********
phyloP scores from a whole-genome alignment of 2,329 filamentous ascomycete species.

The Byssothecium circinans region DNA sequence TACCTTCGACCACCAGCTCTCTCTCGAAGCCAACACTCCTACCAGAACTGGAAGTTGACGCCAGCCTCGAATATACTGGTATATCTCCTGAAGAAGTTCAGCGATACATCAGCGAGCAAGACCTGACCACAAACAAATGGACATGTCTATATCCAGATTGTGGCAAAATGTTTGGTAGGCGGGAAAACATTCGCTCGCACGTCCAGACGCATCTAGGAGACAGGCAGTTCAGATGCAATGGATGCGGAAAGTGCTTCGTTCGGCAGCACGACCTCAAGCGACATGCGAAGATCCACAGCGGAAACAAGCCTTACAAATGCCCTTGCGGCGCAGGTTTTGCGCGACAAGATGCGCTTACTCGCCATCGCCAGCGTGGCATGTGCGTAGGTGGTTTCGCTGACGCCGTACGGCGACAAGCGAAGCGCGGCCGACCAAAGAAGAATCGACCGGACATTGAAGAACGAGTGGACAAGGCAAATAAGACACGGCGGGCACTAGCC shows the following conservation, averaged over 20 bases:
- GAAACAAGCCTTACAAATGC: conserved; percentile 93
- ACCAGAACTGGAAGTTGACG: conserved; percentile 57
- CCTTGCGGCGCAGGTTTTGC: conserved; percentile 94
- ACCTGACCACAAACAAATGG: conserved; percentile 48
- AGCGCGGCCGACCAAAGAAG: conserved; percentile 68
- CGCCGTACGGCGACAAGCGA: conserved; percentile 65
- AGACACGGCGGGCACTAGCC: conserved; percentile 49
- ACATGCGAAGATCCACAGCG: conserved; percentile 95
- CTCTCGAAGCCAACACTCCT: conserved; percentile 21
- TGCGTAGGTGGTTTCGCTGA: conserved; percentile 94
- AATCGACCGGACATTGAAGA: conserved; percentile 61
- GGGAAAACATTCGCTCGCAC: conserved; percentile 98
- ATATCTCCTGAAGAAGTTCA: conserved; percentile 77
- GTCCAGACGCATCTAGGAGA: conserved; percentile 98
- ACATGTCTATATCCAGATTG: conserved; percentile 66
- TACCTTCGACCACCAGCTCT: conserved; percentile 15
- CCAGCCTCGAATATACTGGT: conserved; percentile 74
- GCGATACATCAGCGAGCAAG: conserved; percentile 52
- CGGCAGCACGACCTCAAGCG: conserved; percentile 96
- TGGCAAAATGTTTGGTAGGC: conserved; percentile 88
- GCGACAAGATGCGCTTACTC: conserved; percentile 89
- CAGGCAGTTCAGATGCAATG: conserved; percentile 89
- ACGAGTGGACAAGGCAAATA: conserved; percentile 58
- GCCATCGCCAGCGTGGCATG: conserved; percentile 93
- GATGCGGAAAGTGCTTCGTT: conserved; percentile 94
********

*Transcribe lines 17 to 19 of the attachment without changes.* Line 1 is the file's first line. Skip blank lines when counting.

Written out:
- ACATGTCTATATCCAGATTG: conserved; percentile 66
- TACCTTCGACCACCAGCTCT: conserved; percentile 15
- CCAGCCTCGAATATACTGGT: conserved; percentile 74